Though initially specialisation may meet the challenge with a creative response, but thereafter, as long as the existing problem is solved, further creativity is blocked. The military role tends to become much specialised and as Liddel Hart said, `History is the essential corrective to all specialisation'.
The structure of military forces is built to ensure maximum conformity of its members. The conditions of war demand that orders be obeyed promptly and without regards to one's interest. It is also established that more military organisations succumb in war because of the preponderant influence of the factor of military conformity. Military leadership, therefore, continuously goes through the test of finding appropriate reconciliation between conformity and the need of creative thinking.
It is, therefore, apparent that the military environment, due to its peculiarities, infact curtails creative thinking. These are also referred to as "Cultural Blocks" to creativity.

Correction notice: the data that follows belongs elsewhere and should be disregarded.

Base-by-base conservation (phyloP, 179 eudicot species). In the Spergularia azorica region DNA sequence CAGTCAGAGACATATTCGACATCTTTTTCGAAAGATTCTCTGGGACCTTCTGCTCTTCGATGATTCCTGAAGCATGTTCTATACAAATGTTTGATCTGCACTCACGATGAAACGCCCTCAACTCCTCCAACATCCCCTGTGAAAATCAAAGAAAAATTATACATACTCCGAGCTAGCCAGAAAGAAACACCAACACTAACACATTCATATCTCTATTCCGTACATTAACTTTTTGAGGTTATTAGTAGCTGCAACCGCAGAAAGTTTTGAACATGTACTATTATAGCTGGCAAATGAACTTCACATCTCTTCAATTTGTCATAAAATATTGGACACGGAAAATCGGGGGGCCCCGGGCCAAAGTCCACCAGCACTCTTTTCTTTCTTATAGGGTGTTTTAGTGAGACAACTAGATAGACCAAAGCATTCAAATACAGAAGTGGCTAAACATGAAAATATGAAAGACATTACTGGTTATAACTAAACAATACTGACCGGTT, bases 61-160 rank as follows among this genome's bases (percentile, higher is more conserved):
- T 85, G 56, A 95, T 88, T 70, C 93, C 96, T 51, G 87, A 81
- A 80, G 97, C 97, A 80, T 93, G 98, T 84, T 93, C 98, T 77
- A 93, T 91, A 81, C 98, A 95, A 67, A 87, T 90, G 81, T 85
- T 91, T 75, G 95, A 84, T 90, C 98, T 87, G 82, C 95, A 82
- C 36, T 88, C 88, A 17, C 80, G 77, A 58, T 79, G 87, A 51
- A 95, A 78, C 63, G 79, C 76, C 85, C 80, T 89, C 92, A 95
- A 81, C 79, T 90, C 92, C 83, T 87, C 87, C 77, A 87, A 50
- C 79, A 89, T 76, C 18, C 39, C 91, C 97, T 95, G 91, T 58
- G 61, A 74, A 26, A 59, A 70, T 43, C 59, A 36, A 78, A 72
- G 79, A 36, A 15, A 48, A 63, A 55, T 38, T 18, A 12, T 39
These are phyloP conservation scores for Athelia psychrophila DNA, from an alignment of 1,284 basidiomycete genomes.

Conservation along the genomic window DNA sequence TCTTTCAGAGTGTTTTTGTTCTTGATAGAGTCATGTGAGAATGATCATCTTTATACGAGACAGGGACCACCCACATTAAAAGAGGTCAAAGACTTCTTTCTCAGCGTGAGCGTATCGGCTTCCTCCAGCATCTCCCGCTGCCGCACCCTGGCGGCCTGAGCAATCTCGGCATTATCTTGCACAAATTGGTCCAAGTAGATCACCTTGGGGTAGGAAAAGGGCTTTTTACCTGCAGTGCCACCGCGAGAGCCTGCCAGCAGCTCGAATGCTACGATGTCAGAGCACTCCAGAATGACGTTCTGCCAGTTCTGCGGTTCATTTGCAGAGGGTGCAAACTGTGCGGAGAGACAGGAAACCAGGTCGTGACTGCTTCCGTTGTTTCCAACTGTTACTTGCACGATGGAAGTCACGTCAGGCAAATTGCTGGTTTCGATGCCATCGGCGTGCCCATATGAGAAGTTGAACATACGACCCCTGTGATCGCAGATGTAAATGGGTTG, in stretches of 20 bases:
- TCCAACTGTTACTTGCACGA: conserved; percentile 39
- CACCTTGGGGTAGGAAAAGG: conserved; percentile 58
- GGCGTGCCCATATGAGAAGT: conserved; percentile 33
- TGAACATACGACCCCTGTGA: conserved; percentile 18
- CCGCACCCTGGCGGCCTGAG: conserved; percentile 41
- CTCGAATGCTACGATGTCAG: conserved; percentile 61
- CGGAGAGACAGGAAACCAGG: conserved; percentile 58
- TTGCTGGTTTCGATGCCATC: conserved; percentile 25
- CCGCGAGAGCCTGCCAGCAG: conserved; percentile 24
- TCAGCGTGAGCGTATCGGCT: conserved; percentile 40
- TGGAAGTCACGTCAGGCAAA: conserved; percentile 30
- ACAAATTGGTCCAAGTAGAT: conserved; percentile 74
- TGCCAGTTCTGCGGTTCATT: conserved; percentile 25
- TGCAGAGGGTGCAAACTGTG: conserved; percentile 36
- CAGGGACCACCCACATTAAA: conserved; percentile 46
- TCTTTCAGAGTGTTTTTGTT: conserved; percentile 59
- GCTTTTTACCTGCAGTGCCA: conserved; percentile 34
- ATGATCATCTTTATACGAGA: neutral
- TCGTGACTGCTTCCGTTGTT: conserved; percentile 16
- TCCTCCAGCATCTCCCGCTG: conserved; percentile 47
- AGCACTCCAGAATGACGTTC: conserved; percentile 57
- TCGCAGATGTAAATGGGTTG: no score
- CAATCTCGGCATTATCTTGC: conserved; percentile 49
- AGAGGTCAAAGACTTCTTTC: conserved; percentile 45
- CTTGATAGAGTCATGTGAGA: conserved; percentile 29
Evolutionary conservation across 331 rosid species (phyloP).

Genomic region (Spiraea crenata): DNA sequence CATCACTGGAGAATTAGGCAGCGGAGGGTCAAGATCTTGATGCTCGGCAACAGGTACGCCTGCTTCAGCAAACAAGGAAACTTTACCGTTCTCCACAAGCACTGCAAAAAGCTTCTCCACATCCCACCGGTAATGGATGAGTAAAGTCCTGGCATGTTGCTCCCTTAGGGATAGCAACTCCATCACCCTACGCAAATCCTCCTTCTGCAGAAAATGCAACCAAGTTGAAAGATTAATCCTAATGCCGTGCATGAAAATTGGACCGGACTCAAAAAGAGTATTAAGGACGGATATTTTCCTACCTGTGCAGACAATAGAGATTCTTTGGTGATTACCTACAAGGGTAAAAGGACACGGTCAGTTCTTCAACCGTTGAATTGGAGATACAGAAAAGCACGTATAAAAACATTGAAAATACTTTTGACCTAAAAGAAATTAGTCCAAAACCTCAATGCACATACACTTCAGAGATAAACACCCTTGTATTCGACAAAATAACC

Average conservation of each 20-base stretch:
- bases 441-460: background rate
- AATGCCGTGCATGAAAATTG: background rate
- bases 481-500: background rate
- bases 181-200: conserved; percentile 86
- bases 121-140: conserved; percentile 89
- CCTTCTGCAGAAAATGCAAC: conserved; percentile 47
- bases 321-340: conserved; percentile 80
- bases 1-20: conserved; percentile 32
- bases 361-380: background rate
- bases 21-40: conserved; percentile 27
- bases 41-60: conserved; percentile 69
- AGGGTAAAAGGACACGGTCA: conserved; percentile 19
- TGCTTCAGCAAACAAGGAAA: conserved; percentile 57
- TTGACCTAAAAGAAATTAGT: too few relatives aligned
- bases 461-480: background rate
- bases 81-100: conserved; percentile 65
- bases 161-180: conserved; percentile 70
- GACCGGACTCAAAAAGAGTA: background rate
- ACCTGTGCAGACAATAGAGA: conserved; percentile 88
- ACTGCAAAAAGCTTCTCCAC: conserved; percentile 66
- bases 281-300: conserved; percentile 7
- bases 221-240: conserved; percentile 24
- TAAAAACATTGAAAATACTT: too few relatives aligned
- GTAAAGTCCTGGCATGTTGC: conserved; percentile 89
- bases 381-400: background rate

Focus of creative thinking is to generate idea, which is novel, useful, imaginative, perceptive and in its final form, conceptually distant from run - of - the mill. However, there are certain personal blocks which inhibit creative thinking. These are explained in succeeding paras.
Fear of Failure. System of rewarding success and punishing failure tends to develop an exaggerated fear of failure in individuals. The enormous cost of failure in war, which may even jeopardize national survival, thus forces the military leaders to function in the ambit of fear of failure, rather than hope of success. The fear of failure thus, makes individuals to avoid competitive situations and risks and adopt play-safe attitude and tendency to cling to a safe point of view.